Derek Jeter, Major League Baseball team owner. The title may not be as familiar as shortstop and captain of the New York Yankees, but after MLB owners approved his group’s offer to purchase the Miami Marlins, Jeter is now a part owner of the team.
During a Hall of Fame career spanning 20 years, Jeter was ultra-competitive and confident on the field. Those traits, along with an unmatched work ethic, made him a stalwart of the Yankees teams of the late 1990’s and early 2000’s that won five World Series titles.
Jeter’s confidence was never on display more than in 2004 when the Yankees acquired Alex Rodriguez in a trade wia in that role. He was a superstar player with a clean public image, recognizable on and off the field to fans and non-fans alike, someone who could bring new, younger fans to the game.
However, rarely does an owner become the face of a franchise, drive interest in the team or sell tickets. Jeter may be an exception to the rule, as Michael Jordan has done, in part, with the Charlotte Hornets.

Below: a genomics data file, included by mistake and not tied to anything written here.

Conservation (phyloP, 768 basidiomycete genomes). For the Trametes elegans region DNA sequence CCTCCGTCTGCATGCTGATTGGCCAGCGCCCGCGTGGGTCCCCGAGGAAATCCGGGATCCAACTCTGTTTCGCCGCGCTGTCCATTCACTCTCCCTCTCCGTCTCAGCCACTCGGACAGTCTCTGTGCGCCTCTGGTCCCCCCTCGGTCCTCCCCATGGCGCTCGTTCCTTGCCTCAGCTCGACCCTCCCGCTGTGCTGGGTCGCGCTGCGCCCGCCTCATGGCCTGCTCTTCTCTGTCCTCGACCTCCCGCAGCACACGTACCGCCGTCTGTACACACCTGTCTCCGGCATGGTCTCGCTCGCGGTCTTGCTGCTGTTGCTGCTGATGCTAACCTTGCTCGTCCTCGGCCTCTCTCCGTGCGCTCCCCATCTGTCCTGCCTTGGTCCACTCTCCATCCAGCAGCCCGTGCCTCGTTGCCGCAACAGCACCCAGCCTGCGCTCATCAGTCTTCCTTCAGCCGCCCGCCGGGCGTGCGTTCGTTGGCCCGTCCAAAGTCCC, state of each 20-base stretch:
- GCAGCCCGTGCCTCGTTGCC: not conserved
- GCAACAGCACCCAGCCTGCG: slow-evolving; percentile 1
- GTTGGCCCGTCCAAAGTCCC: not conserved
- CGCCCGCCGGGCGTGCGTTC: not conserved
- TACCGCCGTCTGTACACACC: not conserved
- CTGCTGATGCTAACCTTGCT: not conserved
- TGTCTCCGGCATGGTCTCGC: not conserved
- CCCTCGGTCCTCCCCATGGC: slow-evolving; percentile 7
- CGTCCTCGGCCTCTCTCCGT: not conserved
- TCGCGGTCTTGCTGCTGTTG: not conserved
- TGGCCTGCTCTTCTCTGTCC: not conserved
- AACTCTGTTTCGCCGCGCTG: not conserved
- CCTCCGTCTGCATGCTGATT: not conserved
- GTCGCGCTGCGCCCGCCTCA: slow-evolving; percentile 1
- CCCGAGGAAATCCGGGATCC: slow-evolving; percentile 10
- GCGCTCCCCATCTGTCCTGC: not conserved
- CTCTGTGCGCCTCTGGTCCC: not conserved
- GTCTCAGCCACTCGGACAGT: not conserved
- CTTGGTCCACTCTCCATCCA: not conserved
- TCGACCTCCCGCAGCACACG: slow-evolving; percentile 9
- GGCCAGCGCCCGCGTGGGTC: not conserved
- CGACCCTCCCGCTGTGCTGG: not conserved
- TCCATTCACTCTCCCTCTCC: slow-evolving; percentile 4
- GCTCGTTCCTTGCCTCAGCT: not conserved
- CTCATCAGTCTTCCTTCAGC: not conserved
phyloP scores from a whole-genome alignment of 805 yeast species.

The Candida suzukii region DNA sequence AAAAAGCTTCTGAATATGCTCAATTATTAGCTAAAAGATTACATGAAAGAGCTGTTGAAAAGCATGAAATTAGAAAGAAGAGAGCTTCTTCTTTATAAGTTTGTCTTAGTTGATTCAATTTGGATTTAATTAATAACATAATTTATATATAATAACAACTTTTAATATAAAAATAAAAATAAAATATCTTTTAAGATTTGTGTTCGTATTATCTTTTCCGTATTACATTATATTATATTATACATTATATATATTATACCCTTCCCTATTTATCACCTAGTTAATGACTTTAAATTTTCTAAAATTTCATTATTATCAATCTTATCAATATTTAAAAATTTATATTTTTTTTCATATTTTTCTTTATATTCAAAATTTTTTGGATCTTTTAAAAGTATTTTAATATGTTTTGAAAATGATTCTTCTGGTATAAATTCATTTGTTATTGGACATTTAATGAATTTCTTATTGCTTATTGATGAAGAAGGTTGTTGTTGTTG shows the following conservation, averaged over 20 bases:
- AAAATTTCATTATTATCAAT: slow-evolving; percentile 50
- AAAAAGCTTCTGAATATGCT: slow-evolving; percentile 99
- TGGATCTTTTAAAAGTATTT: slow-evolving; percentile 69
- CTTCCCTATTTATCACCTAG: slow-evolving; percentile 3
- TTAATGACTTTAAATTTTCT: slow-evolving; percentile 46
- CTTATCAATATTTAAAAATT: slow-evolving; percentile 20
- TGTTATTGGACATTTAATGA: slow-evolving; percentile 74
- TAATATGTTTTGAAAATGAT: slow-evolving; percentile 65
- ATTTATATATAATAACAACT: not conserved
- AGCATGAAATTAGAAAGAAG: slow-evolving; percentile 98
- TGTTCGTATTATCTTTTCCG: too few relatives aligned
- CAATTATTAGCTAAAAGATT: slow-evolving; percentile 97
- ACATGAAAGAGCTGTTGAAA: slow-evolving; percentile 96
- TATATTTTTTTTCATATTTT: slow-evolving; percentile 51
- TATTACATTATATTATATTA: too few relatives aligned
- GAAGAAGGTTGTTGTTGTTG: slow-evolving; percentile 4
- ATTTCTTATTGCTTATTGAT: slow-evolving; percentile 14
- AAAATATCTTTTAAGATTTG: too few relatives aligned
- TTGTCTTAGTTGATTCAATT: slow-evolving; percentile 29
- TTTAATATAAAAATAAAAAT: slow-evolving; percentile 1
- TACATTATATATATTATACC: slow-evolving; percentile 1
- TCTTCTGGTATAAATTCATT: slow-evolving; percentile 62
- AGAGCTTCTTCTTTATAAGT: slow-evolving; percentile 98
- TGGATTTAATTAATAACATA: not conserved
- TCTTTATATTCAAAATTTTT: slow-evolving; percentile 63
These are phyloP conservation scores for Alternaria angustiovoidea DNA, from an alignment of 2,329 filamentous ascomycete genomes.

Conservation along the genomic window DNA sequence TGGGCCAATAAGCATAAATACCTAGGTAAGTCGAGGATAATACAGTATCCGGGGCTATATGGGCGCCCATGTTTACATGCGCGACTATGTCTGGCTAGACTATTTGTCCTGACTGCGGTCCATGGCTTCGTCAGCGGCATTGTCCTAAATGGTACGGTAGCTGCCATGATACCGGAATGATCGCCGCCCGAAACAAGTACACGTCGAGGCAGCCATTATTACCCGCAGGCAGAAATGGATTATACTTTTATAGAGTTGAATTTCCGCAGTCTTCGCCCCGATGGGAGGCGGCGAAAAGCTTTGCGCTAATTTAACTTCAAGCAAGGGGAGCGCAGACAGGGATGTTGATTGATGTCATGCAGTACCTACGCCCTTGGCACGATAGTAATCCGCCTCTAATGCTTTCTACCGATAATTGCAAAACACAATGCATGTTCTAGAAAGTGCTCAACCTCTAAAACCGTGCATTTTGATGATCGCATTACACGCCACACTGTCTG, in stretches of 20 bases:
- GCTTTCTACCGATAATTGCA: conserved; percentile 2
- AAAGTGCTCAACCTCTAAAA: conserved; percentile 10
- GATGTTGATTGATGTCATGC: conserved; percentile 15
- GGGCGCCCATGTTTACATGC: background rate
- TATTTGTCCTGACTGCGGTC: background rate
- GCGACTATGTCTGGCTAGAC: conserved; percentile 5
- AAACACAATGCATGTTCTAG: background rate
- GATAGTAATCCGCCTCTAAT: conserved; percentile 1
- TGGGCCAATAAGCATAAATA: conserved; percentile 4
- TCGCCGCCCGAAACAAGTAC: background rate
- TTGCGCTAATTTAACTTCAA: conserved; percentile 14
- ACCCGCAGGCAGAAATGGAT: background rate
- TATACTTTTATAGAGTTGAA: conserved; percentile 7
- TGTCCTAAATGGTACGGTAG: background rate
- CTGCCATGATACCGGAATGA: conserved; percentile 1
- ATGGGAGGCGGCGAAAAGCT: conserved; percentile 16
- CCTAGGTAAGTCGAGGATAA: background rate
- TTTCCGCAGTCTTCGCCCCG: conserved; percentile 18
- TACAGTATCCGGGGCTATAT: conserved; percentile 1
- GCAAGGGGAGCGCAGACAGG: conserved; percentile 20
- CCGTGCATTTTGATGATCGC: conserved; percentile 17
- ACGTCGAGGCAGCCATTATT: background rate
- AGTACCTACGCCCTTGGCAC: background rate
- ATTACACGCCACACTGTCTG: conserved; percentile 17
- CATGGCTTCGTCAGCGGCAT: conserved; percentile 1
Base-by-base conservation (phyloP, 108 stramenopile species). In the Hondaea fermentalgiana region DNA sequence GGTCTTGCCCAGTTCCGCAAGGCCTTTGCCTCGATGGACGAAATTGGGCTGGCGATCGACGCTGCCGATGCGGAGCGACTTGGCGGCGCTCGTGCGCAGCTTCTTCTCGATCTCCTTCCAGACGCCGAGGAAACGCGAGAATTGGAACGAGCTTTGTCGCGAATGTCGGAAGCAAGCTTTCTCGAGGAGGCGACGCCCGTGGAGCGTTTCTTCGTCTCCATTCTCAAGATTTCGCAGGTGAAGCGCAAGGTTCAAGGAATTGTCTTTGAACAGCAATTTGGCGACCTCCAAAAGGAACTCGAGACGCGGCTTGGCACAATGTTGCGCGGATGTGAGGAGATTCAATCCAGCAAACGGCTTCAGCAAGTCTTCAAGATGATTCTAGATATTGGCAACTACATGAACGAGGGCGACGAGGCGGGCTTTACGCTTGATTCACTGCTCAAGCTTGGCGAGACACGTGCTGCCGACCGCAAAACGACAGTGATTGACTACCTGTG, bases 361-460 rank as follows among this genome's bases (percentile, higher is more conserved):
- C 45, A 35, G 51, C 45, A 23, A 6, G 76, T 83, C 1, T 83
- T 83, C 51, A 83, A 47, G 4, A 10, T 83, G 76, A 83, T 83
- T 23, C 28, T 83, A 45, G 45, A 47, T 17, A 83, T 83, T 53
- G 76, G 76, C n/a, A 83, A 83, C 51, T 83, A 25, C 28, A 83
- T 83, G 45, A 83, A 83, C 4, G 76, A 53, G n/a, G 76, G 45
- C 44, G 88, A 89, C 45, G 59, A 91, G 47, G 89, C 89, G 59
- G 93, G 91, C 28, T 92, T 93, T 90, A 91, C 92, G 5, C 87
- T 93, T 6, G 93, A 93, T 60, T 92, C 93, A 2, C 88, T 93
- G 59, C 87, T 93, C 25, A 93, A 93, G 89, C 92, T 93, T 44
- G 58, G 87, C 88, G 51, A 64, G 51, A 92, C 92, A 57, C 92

But the real question is whether Jeter’s past experiences on the baseball diamond will translate to the executive suite? The skill set required to be successful on the field – physical tools, instincts, competitiveness, confidence – won’t guarantee success off the field.
In his position as head of business and baseball operations for the Marlins, Jeter will be responsible for turning around a franchise that is swimming in debt and hasn’t finished with a winning record in nine years.
Communication, leadership, personal skills, and dealing with the media are skills Jeter will need in abundance. He was known for being a quiet leader as a teammate but that won’t suffice in his executive role. Jeter must supervise employees, delegate important tasks, make trades, and oversee the drafting, signing and development of players. In short, he must be a businessman, not a ballplayer.
Only time will tell if Jeter has the business acumen needed for the daunting task that lies before him. One thing is certain. Having the ability to hit .300 and excel in the baseball playoffs doesn’t necessarily translate into business success.
Jordan Kobritz is a former attorney, CPA, Minor League Baseball team owner and current investor in MiLB teams. He is a Professor in and Chair of the Sport Management Department at SUNY Cortland and maintains the blog: http://sportsbeyondthelines.com The opinions contained in this column are the author’s. Jordan can be reached at email@example.com.